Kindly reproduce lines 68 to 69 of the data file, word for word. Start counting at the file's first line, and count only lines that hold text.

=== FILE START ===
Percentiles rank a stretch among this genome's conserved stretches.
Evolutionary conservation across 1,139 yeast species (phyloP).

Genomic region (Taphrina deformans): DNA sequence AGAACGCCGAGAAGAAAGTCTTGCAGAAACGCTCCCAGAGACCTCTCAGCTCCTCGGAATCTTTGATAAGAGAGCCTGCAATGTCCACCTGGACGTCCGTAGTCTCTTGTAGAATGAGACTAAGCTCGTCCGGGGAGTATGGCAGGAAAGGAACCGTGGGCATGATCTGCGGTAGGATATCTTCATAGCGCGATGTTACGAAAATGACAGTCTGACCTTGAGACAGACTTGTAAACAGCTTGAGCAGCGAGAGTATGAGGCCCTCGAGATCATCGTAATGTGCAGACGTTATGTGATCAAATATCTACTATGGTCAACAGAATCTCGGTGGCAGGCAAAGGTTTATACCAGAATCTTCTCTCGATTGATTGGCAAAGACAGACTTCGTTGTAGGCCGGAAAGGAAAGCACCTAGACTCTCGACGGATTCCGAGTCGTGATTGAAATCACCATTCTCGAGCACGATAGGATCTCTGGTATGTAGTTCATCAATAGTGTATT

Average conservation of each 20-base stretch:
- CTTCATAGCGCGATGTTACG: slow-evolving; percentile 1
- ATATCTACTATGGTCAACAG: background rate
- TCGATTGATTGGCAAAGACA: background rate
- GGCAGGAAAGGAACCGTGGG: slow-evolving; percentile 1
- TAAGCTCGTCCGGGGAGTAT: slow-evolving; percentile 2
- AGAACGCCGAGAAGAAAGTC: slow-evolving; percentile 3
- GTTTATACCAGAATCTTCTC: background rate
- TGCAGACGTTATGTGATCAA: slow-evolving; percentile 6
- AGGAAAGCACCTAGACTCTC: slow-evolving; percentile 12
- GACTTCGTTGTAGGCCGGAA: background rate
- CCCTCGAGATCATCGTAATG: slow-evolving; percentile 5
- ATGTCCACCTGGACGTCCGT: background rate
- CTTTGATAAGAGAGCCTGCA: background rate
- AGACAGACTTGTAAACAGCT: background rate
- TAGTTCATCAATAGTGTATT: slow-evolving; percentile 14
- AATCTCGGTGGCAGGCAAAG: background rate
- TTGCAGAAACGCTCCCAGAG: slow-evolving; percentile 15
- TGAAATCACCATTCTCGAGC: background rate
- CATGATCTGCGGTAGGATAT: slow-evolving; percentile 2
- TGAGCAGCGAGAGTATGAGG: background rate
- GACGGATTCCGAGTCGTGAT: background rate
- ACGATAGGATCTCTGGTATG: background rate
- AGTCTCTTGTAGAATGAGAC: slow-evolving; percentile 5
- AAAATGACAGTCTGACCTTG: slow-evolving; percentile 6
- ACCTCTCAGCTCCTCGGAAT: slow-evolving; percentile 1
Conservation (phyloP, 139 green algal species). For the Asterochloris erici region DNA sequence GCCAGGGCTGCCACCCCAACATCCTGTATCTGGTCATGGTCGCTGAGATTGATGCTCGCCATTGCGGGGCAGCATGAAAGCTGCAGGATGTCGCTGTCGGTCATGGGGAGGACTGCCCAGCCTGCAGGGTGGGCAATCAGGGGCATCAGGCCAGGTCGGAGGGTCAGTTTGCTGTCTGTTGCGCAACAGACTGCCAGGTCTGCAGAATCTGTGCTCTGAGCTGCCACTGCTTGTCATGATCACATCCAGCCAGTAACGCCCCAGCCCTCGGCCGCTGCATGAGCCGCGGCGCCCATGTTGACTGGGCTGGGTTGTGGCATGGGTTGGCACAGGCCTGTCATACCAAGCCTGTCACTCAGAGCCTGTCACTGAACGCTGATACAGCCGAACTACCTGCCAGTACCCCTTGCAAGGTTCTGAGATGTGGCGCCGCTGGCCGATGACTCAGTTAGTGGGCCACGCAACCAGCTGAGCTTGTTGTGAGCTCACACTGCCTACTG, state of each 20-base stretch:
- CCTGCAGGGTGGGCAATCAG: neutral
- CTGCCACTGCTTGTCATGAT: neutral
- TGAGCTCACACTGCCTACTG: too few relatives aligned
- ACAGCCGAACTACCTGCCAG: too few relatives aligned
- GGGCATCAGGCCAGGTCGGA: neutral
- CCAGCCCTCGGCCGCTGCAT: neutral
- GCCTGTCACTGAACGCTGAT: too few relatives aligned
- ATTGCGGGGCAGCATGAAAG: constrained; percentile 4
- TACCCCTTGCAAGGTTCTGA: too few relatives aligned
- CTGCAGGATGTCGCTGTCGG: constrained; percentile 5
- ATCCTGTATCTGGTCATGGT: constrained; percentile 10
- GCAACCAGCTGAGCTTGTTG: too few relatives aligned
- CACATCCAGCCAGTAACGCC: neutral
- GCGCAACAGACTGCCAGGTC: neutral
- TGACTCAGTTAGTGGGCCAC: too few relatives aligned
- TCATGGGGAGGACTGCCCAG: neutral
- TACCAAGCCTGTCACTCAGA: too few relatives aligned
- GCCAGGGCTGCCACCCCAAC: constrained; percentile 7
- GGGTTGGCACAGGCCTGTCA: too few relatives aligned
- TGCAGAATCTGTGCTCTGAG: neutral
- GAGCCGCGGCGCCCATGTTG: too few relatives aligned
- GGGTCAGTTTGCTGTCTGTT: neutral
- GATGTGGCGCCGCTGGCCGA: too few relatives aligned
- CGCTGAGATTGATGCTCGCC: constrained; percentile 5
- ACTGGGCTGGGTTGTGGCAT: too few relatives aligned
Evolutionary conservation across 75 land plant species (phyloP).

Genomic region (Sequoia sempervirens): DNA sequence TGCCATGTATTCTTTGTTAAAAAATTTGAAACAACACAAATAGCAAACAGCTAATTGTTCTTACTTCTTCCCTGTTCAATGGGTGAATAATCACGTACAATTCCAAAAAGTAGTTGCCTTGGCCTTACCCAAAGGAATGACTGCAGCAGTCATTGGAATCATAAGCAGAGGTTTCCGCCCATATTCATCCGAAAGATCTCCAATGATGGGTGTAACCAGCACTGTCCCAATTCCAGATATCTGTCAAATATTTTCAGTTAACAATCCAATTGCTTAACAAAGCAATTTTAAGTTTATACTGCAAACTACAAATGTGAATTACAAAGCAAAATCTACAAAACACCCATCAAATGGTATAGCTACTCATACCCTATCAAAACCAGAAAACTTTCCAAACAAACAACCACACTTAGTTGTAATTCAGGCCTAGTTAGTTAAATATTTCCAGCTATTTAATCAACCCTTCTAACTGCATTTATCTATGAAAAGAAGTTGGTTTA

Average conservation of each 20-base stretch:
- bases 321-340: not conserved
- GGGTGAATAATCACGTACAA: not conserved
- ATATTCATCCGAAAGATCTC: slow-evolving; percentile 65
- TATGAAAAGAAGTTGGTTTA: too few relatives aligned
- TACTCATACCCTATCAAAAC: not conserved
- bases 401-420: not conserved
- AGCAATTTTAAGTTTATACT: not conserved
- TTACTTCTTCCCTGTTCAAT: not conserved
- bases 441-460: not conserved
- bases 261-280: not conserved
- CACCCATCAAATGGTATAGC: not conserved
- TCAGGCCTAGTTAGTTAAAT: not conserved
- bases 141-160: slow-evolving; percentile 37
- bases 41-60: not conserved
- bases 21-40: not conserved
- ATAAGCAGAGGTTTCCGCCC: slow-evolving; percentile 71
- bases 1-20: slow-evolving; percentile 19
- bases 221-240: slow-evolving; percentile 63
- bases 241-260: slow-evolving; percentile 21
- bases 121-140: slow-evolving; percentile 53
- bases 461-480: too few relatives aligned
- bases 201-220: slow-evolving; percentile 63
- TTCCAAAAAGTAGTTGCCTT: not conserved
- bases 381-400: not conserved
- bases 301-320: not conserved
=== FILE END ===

- bases 261-280: not conserved
- CACCCATCAAATGGTATAGC: not conserved